Issue Date: July 25, 2011
Blueprint For Science Education
The National Research Council (NRC) has released a framework for science and technology education that is expected to lead to new national standards for teaching science in kindergarten through high school.
“Currently, science education in the U.S. lacks a common vision of what students should know and ... curricula too often emphasize breadth over depth,” Helen Quinn, chair of the NRC committee that wrote the report and a professor emerita of physics at SLAC National Accelerator Laboratory in Menlo Park, Calif., said in a statement. This framework addresses these weaknesses and “provides a blueprint that will guide improvements in science education over many years,” she added.
The NRC report, “A Framework of K–12 Science Education,” specifies four disciplinary areas all students should understand by the time they finish high school: life sciences, physical sciences, earth and space sciences, and engineering and technology. It outlines how important concepts, practices, and ideas in these four areas should be developed across grade levels and emphasizes the practices of science, such as helping students plan and carry out investigations.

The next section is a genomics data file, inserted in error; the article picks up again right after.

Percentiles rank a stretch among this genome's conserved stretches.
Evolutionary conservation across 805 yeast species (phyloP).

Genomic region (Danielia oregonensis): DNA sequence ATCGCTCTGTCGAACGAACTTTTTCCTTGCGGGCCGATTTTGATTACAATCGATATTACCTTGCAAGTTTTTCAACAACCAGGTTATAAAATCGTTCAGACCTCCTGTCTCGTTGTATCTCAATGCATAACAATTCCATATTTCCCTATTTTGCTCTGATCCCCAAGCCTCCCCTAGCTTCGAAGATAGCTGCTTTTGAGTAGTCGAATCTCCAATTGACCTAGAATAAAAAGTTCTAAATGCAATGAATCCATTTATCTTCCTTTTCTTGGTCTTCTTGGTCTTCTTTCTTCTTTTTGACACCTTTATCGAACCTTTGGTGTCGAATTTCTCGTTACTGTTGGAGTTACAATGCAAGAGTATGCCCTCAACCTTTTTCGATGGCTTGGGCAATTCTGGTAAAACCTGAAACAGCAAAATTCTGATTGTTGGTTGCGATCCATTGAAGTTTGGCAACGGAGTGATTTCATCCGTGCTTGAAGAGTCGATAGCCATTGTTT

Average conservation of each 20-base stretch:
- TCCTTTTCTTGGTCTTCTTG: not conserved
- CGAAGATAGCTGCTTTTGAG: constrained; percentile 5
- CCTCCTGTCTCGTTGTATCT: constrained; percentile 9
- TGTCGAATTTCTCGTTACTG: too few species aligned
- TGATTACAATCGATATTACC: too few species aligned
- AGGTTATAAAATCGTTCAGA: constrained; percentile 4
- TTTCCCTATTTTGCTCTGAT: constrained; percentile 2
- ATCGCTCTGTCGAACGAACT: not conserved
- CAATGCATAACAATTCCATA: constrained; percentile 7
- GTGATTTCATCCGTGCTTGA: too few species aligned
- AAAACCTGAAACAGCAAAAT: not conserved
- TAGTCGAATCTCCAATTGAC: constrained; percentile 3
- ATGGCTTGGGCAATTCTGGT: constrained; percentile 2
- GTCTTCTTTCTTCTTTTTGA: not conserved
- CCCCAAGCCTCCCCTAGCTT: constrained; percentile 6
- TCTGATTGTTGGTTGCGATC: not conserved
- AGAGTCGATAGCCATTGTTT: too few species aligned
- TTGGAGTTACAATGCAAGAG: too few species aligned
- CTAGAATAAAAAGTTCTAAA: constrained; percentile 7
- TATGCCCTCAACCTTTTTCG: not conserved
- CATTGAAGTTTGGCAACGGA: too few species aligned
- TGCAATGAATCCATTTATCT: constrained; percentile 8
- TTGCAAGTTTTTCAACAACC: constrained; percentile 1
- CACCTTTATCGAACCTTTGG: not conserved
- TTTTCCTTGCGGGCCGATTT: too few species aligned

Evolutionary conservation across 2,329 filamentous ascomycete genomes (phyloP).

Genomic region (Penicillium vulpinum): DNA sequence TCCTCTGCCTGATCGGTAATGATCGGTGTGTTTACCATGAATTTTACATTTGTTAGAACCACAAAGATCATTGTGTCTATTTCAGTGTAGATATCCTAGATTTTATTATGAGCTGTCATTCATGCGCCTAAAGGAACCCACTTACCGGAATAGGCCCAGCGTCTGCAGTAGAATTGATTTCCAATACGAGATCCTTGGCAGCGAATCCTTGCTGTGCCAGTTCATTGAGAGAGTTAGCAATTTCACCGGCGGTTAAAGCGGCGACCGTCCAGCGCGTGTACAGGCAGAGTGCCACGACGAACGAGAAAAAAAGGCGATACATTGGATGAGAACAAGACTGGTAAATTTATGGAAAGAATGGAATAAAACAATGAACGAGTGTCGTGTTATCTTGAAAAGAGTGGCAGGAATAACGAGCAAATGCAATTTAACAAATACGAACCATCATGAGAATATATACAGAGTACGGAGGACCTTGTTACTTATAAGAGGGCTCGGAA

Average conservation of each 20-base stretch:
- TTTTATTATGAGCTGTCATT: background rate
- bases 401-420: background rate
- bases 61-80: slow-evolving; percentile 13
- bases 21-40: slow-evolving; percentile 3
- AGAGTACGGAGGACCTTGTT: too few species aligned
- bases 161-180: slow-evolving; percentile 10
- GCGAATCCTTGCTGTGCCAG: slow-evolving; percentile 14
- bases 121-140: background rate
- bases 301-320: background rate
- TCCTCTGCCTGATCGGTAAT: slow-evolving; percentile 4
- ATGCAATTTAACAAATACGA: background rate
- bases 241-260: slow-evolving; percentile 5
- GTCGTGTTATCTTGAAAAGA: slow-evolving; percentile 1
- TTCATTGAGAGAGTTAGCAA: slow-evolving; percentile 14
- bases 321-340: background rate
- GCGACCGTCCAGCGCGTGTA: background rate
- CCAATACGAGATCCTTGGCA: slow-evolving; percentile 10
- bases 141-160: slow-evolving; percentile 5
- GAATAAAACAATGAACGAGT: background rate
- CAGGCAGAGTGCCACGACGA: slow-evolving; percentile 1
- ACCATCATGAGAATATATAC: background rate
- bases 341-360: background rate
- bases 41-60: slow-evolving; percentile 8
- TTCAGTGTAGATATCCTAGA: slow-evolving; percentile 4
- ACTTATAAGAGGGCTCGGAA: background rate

The next step is to use the framework to develop core standards for science teaching. This will be done through the nonprofit education-reform organization Achieve, which has already begun working on the project. Achieve previously developed core standards for teaching math and language arts that have been adopted by 43 states and the District of Columbia.
“Creating the next generation of science standards will be a state-led process that takes into account the views of all stakeholders while staying firmly rooted in the NRC’s framework,” Stephen L. Pruitt, Achieve’s vice president for content, research, and development, said in a statement. The standards are expected to be released late next year.
The National Science Teachers Association (NSTA) believes the NRC framework has the potential to transform U.S. science education. “This framework emphasizes the importance of engaging students more deeply in the process of doing science, not just learning content,” but much work lies ahead, NSTA Executive Director Francis Eberle said in a statement. “We look forward to working with Achieve to translate the framework into new science standards.”
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